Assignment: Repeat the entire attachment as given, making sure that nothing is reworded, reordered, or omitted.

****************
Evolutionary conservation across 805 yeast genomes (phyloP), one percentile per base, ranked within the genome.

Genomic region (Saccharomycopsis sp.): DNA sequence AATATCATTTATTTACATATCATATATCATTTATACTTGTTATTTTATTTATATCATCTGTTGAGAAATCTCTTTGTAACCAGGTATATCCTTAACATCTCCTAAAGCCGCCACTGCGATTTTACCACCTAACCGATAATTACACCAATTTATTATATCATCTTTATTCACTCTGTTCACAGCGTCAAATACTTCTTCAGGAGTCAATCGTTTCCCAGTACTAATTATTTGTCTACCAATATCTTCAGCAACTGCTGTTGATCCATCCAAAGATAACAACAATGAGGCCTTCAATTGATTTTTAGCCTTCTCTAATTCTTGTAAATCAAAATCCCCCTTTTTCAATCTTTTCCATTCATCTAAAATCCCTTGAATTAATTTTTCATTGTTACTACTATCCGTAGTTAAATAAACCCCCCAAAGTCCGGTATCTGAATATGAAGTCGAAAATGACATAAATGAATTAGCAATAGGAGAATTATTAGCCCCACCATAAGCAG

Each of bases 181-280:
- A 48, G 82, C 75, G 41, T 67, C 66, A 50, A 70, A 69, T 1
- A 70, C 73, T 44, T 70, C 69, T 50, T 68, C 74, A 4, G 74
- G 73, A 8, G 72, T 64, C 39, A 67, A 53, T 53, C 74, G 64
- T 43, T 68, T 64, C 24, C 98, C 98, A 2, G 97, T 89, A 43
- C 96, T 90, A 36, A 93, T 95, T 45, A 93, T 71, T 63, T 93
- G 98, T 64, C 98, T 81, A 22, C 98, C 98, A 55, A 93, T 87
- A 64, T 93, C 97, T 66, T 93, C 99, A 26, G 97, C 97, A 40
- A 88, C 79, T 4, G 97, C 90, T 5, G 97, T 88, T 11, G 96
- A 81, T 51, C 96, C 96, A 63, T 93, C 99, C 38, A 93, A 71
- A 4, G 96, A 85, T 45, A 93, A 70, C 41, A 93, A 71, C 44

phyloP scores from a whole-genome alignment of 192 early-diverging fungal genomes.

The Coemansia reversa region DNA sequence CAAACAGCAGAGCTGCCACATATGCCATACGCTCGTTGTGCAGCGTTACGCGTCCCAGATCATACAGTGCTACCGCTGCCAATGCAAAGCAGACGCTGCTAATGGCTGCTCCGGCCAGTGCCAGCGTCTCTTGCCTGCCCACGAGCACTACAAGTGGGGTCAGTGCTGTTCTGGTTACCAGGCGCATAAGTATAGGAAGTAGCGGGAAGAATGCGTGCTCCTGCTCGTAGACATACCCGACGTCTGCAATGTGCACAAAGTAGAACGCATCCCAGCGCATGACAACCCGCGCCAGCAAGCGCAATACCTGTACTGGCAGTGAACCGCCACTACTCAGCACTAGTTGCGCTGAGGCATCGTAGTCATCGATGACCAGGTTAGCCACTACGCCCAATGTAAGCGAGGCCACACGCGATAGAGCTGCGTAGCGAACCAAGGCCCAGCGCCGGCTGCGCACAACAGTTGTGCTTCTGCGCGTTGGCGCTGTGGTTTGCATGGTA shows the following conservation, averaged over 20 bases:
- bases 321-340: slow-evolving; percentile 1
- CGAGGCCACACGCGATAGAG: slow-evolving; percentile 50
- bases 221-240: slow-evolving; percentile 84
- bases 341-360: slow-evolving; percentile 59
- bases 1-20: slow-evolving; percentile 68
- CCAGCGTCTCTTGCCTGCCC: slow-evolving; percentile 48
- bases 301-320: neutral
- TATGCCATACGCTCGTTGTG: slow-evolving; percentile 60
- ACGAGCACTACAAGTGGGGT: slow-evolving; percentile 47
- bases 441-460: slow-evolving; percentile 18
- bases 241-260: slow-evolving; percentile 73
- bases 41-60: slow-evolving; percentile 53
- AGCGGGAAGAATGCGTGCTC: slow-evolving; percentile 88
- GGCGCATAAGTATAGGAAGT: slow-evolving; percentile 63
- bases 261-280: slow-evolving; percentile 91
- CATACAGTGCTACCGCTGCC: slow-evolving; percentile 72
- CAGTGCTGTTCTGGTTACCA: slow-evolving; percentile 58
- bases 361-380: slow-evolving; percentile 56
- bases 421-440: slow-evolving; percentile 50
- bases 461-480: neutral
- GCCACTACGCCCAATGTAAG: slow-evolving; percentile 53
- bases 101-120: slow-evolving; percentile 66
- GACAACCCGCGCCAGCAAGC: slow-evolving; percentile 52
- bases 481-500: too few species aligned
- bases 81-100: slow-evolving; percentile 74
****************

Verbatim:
Evolutionary conservation across 805 yeast genomes (phyloP), one percentile per base, ranked within the genome.

Genomic region (Saccharomycopsis sp.): DNA sequence AATATCATTTATTTACATATCATATATCATTTATACTTGTTATTTTATTTATATCATCTGTTGAGAAATCTCTTTGTAACCAGGTATATCCTTAACATCTCCTAAAGCCGCCACTGCGATTTTACCACCTAACCGATAATTACACCAATTTATTATATCATCTTTATTCACTCTGTTCACAGCGTCAAATACTTCTTCAGGAGTCAATCGTTTCCCAGTACTAATTATTTGTCTACCAATATCTTCAGCAACTGCTGTTGATCCATCCAAAGATAACAACAATGAGGCCTTCAATTGATTTTTAGCCTTCTCTAATTCTTGTAAATCAAAATCCCCCTTTTTCAATCTTTTCCATTCATCTAAAATCCCTTGAATTAATTTTTCATTGTTACTACTATCCGTAGTTAAATAAACCCCCCAAAGTCCGGTATCTGAATATGAAGTCGAAAATGACATAAATGAATTAGCAATAGGAGAATTATTAGCCCCACCATAAGCAG

Each of bases 181-280:
- A 48, G 82, C 75, G 41, T 67, C 66, A 50, A 70, A 69, T 1
- A 70, C 73, T 44, T 70, C 69, T 50, T 68, C 74, A 4, G 74
- G 73, A 8, G 72, T 64, C 39, A 67, A 53, T 53, C 74, G 64
- T 43, T 68, T 64, C 24, C 98, C 98, A 2, G 97, T 89, A 43
- C 96, T 90, A 36, A 93, T 95, T 45, A 93, T 71, T 63, T 93
- G 98, T 64, C 98, T 81, A 22, C 98, C 98, A 55, A 93, T 87
- A 64, T 93, C 97, T 66, T 93, C 99, A 26, G 97, C 97, A 40
- A 88, C 79, T 4, G 97, C 90, T 5, G 97, T 88, T 11, G 96
- A 81, T 51, C 96, C 96, A 63, T 93, C 99, C 38, A 93, A 71
- A 4, G 96, A 85, T 45, A 93, A 70, C 41, A 93, A 71, C 44

phyloP scores from a whole-genome alignment of 192 early-diverging fungal genomes.

The Coemansia reversa region DNA sequence CAAACAGCAGAGCTGCCACATATGCCATACGCTCGTTGTGCAGCGTTACGCGTCCCAGATCATACAGTGCTACCGCTGCCAATGCAAAGCAGACGCTGCTAATGGCTGCTCCGGCCAGTGCCAGCGTCTCTTGCCTGCCCACGAGCACTACAAGTGGGGTCAGTGCTGTTCTGGTTACCAGGCGCATAAGTATAGGAAGTAGCGGGAAGAATGCGTGCTCCTGCTCGTAGACATACCCGACGTCTGCAATGTGCACAAAGTAGAACGCATCCCAGCGCATGACAACCCGCGCCAGCAAGCGCAATACCTGTACTGGCAGTGAACCGCCACTACTCAGCACTAGTTGCGCTGAGGCATCGTAGTCATCGATGACCAGGTTAGCCACTACGCCCAATGTAAGCGAGGCCACACGCGATAGAGCTGCGTAGCGAACCAAGGCCCAGCGCCGGCTGCGCACAACAGTTGTGCTTCTGCGCGTTGGCGCTGTGGTTTGCATGGTA shows the following conservation, averaged over 20 bases:
- bases 321-340: slow-evolving; percentile 1
- CGAGGCCACACGCGATAGAG: slow-evolving; percentile 50
- bases 221-240: slow-evolving; percentile 84
- bases 341-360: slow-evolving; percentile 59
- bases 1-20: slow-evolving; percentile 68
- CCAGCGTCTCTTGCCTGCCC: slow-evolving; percentile 48
- bases 301-320: neutral
- TATGCCATACGCTCGTTGTG: slow-evolving; percentile 60
- ACGAGCACTACAAGTGGGGT: slow-evolving; percentile 47
- bases 441-460: slow-evolving; percentile 18
- bases 241-260: slow-evolving; percentile 73
- bases 41-60: slow-evolving; percentile 53
- AGCGGGAAGAATGCGTGCTC: slow-evolving; percentile 88
- GGCGCATAAGTATAGGAAGT: slow-evolving; percentile 63
- bases 261-280: slow-evolving; percentile 91
- CATACAGTGCTACCGCTGCC: slow-evolving; percentile 72
- CAGTGCTGTTCTGGTTACCA: slow-evolving; percentile 58
- bases 361-380: slow-evolving; percentile 56
- bases 421-440: slow-evolving; percentile 50
- bases 461-480: neutral
- GCCACTACGCCCAATGTAAG: slow-evolving; percentile 53
- bases 101-120: slow-evolving; percentile 66
- GACAACCCGCGCCAGCAAGC: slow-evolving; percentile 52
- bases 481-500: too few species aligned
- bases 81-100: slow-evolving; percentile 74